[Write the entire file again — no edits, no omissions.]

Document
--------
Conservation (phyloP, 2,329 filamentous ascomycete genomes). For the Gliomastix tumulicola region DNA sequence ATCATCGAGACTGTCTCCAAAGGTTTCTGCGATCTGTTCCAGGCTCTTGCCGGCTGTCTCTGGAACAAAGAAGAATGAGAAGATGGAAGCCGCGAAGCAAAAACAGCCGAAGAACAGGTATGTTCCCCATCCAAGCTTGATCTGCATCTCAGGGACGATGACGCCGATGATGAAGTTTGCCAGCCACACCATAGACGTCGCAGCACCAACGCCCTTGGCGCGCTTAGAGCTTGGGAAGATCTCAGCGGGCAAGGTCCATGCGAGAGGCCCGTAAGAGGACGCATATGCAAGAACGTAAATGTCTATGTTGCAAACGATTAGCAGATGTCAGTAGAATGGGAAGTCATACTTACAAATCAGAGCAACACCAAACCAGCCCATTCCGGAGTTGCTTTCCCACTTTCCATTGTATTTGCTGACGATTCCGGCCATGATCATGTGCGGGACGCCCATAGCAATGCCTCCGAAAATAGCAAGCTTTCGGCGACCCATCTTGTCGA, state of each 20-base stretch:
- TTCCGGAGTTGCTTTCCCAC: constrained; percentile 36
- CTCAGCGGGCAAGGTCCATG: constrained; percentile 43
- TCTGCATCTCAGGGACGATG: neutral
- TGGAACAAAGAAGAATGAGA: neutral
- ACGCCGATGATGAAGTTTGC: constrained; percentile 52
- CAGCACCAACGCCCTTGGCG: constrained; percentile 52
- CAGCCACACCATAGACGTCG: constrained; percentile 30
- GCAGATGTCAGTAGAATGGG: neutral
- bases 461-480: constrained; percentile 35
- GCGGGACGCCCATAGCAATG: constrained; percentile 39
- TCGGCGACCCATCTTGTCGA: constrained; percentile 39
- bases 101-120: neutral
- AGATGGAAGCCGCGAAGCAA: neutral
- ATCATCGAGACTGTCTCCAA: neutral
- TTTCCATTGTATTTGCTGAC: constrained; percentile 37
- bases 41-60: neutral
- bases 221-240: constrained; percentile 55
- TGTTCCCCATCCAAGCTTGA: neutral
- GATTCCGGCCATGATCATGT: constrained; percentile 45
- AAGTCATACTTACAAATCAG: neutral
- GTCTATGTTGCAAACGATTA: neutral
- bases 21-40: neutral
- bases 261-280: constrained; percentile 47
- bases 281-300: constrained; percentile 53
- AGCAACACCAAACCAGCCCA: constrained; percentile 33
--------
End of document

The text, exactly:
Conservation (phyloP, 2,329 filamentous ascomycete genomes). For the Gliomastix tumulicola region DNA sequence ATCATCGAGACTGTCTCCAAAGGTTTCTGCGATCTGTTCCAGGCTCTTGCCGGCTGTCTCTGGAACAAAGAAGAATGAGAAGATGGAAGCCGCGAAGCAAAAACAGCCGAAGAACAGGTATGTTCCCCATCCAAGCTTGATCTGCATCTCAGGGACGATGACGCCGATGATGAAGTTTGCCAGCCACACCATAGACGTCGCAGCACCAACGCCCTTGGCGCGCTTAGAGCTTGGGAAGATCTCAGCGGGCAAGGTCCATGCGAGAGGCCCGTAAGAGGACGCATATGCAAGAACGTAAATGTCTATGTTGCAAACGATTAGCAGATGTCAGTAGAATGGGAAGTCATACTTACAAATCAGAGCAACACCAAACCAGCCCATTCCGGAGTTGCTTTCCCACTTTCCATTGTATTTGCTGACGATTCCGGCCATGATCATGTGCGGGACGCCCATAGCAATGCCTCCGAAAATAGCAAGCTTTCGGCGACCCATCTTGTCGA, state of each 20-base stretch:
- TTCCGGAGTTGCTTTCCCAC: constrained; percentile 36
- CTCAGCGGGCAAGGTCCATG: constrained; percentile 43
- TCTGCATCTCAGGGACGATG: neutral
- TGGAACAAAGAAGAATGAGA: neutral
- ACGCCGATGATGAAGTTTGC: constrained; percentile 52
- CAGCACCAACGCCCTTGGCG: constrained; percentile 52
- CAGCCACACCATAGACGTCG: constrained; percentile 30
- GCAGATGTCAGTAGAATGGG: neutral
- bases 461-480: constrained; percentile 35
- GCGGGACGCCCATAGCAATG: constrained; percentile 39
- TCGGCGACCCATCTTGTCGA: constrained; percentile 39
- bases 101-120: neutral
- AGATGGAAGCCGCGAAGCAA: neutral
- ATCATCGAGACTGTCTCCAA: neutral
- TTTCCATTGTATTTGCTGAC: constrained; percentile 37
- bases 41-60: neutral
- bases 221-240: constrained; percentile 55
- TGTTCCCCATCCAAGCTTGA: neutral
- GATTCCGGCCATGATCATGT: constrained; percentile 45
- AAGTCATACTTACAAATCAG: neutral
- GTCTATGTTGCAAACGATTA: neutral
- bases 21-40: neutral
- bases 261-280: constrained; percentile 47
- bases 281-300: constrained; percentile 53
- AGCAACACCAAACCAGCCCA: constrained; percentile 33